Friday, September 26, 2014

ICT for Development

Greetings from day two of the University of NSW Canberra, where I am attending the ICT for Development Symposium. This started with a video about the "eGovernment for Bangladesh" project by ANU and UNSW Canberra. This trained Bangladesh civil servants in how to use ICT for better administration. One frustration with this is while there are some academic papers produced from the project and a book (eGovernment for Bangladesh: a strategic pathway to success / Ahmed Imran, Tim Turner and Shirley Gregor, 2008), these are very difficult to access.

The first speaker is Professor Robert M Davison, City University of Hong Kong and Editor in Chief of the Electronic Journal of Information Systems in Developing Countries (EJISDC). He explained the difficulties which researchers in developing countries have in having their work published in "international" journals. The researchers may not having training in the terminology used by journals and the journals are not so much "international" as "western". The theories which the journals require the authors to mention are not really "universal" but are developed by western researchers  in a western context. Non-western forms of thinking are relegated to being "indigenous knowledge".

Professor Davison estimated that 99% of papers from developing nation authors are screened out at the pre-review stage, as not being relevant. He admitted that editors have biases, but that papers have to be relevant to the journal they are submitted to. I have had to face this myself as a conference paper reviewer, with some papers not being on the topic of the conference and so being rejected (about 20% in my case).

Professor Davison commented that many researchers in developing nations do not study their own country and so may be missing opportunities. He also questioned the value of studies which just take an existing methodology from a western study and replying it in a developing country. He also criticised studies of intentions, such as if studies where favourably disposed to e-learning. I don't agree with these criticisms, as something useful can be learned from such studies, even if they are not ground-breaking.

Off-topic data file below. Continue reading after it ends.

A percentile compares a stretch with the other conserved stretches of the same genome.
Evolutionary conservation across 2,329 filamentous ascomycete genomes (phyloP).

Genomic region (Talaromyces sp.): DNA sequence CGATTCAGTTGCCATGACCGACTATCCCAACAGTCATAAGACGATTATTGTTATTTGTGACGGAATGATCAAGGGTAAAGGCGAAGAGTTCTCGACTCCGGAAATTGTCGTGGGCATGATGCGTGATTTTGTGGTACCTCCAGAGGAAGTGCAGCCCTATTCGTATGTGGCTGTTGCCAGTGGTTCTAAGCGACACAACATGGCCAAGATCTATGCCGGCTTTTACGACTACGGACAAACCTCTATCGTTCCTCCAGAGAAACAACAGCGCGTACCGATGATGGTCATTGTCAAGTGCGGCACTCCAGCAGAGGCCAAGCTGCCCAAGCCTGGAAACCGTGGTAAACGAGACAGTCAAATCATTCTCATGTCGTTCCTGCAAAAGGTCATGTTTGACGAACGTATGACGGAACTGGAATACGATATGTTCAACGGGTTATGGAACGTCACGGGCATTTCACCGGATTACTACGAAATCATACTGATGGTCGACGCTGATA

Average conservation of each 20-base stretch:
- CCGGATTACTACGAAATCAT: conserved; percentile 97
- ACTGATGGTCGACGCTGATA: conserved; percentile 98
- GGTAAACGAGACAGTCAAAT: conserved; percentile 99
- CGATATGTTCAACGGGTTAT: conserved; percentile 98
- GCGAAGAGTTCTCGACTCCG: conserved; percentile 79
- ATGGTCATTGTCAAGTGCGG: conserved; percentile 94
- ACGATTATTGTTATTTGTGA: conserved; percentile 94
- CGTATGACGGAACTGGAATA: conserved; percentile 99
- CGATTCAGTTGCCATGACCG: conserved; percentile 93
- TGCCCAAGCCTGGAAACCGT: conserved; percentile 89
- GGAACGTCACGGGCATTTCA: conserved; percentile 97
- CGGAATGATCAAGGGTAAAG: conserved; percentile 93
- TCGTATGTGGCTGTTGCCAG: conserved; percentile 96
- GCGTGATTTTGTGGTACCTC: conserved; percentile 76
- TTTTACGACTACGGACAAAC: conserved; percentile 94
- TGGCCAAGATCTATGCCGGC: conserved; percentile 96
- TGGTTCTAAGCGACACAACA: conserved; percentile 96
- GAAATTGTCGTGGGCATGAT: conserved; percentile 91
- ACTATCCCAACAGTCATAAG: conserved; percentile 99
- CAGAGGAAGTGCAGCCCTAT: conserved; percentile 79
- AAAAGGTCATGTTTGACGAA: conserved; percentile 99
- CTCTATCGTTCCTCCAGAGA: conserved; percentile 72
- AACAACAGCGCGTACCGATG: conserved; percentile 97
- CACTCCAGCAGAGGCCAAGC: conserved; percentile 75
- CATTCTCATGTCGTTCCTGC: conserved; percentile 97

Professor Davison called for the development of new theories in ICT, rather than borrowing them from other disciplines. He also criticised studies which claim to be using "Grounded Theory" but are just presenting data with no theory to make sense of it.

Professor Davison  pointed out that ICT4D researchers are by their nature interested in practical outcomes to help development, rather than theoretical considerations and this view might be shared by the editors and reviewers.

This was an excellent presentation and worth attending the whole two day symposium for.  It highlights the important role which editors of journals play in academia. This role is not often mentioned in discussions of the quality of universities and education. Apart from academia, Professor Davison comments have great relevance to business, discussion for example, "Why eBay Lost to TaoBao in China".

I noticed that the the Electronic Journal of Information Systems in Developing Countries uses the Open Journal System (OJS) free open source software and provides its papers free online. It can be very frustrating when learning of an interesting paper and then finding it is hidden behind a pay-wall and so inaccessible. The OJS based free journals have made a significant contribution to academia by making papers freely available.

ps:  Professor Davison mentioned that City University of Hong Kong uses my ICT Sustainability course materials. I hadn't realized this, but then found it mentioned in Global Information Systems (IS5600), Green IT (IS6600 - 11)

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